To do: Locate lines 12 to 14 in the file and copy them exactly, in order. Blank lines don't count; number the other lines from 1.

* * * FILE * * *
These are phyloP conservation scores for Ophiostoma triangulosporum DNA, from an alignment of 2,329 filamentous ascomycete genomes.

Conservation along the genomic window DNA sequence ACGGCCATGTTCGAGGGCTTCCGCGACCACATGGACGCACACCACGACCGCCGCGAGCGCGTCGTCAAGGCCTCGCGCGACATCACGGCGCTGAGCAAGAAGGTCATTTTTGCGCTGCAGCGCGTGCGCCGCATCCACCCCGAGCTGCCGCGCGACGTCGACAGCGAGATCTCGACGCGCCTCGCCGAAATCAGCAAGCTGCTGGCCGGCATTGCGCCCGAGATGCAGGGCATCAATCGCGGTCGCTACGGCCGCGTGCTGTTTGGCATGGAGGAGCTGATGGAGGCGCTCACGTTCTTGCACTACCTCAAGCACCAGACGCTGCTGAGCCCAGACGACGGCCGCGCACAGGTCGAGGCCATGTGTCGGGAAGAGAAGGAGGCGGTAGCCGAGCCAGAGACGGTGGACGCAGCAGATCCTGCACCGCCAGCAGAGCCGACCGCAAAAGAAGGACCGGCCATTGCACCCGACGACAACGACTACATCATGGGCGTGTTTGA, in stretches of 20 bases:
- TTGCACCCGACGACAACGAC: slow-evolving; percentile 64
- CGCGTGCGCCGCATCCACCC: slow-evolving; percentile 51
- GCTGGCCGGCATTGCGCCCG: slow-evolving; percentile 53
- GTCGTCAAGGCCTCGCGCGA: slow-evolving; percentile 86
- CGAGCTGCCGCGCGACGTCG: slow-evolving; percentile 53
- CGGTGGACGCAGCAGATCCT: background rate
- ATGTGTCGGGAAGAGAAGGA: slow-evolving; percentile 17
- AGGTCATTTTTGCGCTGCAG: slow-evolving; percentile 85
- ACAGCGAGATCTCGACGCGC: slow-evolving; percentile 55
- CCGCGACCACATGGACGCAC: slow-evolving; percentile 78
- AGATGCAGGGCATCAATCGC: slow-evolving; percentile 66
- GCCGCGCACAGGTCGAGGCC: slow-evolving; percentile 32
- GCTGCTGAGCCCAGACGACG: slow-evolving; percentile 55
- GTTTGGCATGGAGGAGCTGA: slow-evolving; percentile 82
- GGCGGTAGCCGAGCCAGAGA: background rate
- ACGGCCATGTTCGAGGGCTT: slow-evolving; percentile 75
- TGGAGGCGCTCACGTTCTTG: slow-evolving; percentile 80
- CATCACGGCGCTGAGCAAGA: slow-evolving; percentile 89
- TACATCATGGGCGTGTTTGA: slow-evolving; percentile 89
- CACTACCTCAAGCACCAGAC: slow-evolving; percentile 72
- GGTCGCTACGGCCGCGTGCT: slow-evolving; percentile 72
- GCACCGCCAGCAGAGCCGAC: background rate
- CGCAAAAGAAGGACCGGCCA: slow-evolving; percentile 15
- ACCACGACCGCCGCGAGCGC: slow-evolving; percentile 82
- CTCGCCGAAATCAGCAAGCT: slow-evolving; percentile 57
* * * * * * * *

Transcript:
- CCGCGACCACATGGACGCAC: slow-evolving; percentile 78
- AGATGCAGGGCATCAATCGC: slow-evolving; percentile 66
- GCCGCGCACAGGTCGAGGCC: slow-evolving; percentile 32